Looking Through the Eyes of an Orangutan
By Alice M Salmon, on 25 October 2013
I am going to start this blog off by openly admitting that I am breaking social media convention by blogging about an event that took place nine months ago. *audible gasps*. Yes, I do really mean nine months ago. However, there is good reason for this. In February this year, UCL’s Museums and Collections, and the Library Special Collections, worked in collaboration with the UCL English Department and literary charity First Story, to deliver a creative writing day for 100 students from local non selective secondary schools. Today, the schools’ poetry anthologies have landed on my desk and they are definitely worth blogging about.
Before I start raving about the creative writing that I have been sent, it would be worth your while to know what First Story do. The charity arranges and pays for acclaimed writers to run creative-writing workshops for students in state schools across the country. Each writer-in-residence leads weekly, after-school workshops and at the end of the academic year the students’ writing is published in an anthology for each school.
As we all know, an object can tell a thousand stories and can be open to any number of interpretations. It’s been truly great to see the creative influence that UCL’s collections and museum spaces have had on the young people who visited. The poem below by Georgina Buckle, who visited The Grant Museum for her creative writing session, is just one such example of this:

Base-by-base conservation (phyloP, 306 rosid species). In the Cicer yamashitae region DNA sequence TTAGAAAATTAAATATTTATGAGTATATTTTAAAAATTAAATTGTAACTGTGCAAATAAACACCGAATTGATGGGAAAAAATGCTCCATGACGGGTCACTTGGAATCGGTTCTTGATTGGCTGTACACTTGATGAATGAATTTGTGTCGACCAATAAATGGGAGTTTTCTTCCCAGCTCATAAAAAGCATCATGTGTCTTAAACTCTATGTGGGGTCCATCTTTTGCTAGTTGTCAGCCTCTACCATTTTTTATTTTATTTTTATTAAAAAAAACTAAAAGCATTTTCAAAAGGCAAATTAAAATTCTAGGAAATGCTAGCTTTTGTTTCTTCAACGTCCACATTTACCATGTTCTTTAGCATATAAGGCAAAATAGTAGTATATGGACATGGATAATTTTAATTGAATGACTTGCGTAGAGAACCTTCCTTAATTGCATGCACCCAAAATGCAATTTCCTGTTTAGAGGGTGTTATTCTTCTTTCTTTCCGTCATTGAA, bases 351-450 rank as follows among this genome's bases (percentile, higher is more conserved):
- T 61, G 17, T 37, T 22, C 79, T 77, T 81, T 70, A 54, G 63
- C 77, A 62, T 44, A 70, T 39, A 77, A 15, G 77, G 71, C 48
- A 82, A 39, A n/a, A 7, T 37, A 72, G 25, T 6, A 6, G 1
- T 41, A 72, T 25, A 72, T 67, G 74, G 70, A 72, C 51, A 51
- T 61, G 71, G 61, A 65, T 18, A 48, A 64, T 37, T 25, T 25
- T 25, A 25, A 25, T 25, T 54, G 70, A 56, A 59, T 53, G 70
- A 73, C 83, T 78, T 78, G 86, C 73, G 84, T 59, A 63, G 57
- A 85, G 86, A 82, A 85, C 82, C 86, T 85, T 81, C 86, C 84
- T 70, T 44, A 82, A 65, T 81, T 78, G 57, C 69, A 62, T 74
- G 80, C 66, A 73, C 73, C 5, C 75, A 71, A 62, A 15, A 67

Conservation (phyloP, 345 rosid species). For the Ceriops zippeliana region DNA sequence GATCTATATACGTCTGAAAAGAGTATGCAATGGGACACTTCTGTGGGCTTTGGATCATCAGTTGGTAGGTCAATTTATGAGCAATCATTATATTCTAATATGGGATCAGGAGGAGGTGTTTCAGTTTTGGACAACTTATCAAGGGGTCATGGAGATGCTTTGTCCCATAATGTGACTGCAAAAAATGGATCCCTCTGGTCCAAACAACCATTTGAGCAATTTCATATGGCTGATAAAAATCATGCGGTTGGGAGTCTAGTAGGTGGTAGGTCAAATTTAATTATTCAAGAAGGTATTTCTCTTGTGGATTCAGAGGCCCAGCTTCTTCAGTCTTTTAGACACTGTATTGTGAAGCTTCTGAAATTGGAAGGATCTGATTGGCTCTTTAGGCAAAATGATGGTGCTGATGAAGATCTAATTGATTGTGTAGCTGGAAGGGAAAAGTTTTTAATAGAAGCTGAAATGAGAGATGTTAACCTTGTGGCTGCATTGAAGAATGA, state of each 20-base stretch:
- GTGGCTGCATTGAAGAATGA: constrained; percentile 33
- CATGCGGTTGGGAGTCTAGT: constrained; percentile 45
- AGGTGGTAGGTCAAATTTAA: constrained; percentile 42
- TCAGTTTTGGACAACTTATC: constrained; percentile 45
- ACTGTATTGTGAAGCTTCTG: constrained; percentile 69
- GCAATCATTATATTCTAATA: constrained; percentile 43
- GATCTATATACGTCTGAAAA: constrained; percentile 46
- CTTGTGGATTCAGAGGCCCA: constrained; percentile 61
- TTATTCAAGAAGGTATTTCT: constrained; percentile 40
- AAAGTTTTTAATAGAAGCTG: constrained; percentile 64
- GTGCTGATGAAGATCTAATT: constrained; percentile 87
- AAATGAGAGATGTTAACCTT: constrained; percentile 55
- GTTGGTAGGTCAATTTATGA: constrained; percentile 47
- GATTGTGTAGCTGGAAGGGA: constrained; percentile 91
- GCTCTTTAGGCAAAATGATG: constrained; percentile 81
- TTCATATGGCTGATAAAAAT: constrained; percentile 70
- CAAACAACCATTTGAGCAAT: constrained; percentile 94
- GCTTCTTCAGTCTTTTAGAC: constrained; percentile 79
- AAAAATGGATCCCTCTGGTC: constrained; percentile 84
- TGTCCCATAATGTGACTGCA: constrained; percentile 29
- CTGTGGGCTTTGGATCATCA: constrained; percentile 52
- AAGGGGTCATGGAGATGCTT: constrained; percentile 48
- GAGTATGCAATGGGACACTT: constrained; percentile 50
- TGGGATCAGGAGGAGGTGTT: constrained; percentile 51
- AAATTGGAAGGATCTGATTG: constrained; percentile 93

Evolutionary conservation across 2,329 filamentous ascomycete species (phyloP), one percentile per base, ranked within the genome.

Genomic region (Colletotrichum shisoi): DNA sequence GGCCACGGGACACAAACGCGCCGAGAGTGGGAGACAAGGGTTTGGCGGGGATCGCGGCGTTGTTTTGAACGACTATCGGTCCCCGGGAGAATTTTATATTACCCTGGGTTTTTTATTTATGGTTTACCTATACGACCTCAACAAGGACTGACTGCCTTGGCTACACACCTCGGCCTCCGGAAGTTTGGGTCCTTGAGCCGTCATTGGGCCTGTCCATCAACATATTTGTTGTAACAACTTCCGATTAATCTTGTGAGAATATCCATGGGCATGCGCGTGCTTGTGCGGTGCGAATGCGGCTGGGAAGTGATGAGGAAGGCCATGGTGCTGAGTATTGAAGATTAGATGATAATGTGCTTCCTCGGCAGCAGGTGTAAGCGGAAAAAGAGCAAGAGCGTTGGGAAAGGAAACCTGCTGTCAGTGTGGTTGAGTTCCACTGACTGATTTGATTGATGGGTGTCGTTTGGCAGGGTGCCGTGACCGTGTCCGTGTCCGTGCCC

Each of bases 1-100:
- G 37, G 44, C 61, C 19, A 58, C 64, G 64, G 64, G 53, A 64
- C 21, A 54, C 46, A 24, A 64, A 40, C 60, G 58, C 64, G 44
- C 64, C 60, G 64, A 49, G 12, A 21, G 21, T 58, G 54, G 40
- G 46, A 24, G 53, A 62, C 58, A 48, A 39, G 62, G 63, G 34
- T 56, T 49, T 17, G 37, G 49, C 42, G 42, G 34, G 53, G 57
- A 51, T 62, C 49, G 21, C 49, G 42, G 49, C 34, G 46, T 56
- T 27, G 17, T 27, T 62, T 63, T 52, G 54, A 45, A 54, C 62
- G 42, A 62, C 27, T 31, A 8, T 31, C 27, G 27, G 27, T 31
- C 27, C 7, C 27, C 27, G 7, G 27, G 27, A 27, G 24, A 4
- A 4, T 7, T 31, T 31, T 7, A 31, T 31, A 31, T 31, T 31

They’re staring, their faces pressed in wonderment against the
scratched glass. They call me ‘it’ not realising that I have a name,
am part of a species.
Why do they laugh? To any normal female orangutan , I’m
handsome, considered to have good genes in order to be a father.
How I ended up here amazes me. All I remember was being
dragged off to my ominous future in scientific research.
Yet, is this scientific research? Looking at my reflection in the
Glass, my eyes look dead and lifeless, but I’m not. My wispy auburn
hair looks artificial, although it’s not. I look like an absent minded
mannequin, but I’m not.
My mind houses many philosophical thoughts, unlike theirs.
They never remember that they are my flesh and blood and I am theirs.
When they stare, they do not realise that the ‘ugly mug’ they refer to
It gives me slight pleasure in knowing that the glass is as reflective as
they think it’s see through.
Georgina Buckle, Lambeth Academy.
Orangutan features in the Lambeth Academy Anthology, Islands of the Mind. More information can be found on First Story by visiting their website, http://www.firststory.org.uk/
Alice Salmon is a Senior Access Officer in the Access and Learning Team for UCL’s Museums and Public Engagement Department.